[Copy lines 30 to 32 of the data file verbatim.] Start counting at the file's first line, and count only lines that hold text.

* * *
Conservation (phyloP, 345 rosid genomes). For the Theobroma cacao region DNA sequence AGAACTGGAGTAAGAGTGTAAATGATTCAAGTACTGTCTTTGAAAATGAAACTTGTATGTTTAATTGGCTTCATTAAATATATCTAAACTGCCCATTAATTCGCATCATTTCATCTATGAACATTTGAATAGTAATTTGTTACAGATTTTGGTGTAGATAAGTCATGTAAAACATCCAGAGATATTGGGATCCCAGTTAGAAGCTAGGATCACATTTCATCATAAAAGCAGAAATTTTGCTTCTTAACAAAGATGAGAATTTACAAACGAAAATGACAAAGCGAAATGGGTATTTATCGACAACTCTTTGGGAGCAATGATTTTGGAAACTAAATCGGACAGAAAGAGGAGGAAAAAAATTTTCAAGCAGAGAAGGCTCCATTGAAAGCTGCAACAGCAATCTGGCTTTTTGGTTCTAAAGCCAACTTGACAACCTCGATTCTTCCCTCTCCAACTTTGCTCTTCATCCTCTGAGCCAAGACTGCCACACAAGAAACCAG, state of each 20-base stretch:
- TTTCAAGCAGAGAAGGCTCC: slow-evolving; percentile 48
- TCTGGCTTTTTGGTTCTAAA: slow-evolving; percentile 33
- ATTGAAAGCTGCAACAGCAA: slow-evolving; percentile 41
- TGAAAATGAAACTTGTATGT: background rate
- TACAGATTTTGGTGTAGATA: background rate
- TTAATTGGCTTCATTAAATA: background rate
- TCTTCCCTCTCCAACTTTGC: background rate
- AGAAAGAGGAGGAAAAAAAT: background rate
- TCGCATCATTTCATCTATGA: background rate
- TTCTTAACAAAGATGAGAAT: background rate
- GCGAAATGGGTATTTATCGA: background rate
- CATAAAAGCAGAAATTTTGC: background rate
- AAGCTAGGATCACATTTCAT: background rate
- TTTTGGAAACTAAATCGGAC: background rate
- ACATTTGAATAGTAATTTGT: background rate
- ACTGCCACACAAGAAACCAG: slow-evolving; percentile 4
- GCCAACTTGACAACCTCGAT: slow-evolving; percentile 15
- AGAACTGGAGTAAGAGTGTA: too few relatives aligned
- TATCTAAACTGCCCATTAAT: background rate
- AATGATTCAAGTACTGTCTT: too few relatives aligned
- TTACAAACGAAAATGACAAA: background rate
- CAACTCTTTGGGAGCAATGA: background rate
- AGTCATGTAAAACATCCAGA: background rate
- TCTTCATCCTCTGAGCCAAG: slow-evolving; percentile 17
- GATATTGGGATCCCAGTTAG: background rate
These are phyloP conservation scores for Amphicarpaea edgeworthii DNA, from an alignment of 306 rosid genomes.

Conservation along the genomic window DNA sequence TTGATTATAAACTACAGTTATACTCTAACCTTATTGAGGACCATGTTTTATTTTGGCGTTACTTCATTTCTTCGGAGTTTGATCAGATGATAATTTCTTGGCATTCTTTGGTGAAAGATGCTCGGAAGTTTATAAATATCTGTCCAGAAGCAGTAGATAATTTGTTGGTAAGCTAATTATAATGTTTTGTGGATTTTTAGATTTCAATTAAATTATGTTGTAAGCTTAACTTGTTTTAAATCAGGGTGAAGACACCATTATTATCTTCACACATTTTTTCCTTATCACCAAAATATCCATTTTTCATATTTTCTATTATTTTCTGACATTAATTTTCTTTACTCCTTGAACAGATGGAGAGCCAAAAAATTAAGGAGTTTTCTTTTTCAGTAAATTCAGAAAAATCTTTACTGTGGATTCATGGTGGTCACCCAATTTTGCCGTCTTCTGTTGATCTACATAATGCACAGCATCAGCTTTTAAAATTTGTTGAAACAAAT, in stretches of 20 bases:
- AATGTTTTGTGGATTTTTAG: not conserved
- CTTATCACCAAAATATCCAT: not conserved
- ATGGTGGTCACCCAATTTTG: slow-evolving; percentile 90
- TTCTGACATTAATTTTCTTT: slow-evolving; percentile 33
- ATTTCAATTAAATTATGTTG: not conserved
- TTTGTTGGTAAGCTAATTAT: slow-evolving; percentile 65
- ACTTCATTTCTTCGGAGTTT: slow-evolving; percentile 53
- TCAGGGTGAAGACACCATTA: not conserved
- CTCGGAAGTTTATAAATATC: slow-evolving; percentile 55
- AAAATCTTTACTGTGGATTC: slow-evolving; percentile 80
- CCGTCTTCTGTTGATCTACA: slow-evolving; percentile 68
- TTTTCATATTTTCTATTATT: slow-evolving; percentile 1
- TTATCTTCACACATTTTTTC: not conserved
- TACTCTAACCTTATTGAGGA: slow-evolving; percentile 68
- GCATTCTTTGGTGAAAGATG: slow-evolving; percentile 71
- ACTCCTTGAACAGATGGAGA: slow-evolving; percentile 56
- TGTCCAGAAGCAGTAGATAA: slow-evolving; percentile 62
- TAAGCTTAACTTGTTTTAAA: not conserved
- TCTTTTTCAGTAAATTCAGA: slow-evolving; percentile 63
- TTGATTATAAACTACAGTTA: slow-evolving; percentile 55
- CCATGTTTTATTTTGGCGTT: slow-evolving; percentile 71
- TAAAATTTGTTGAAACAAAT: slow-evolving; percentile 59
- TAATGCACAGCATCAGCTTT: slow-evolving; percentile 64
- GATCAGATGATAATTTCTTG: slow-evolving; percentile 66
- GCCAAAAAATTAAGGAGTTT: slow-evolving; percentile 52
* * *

- CTTATCACCAAAATATCCAT: not conserved
- ATGGTGGTCACCCAATTTTG: slow-evolving; percentile 90
- TTCTGACATTAATTTTCTTT: slow-evolving; percentile 33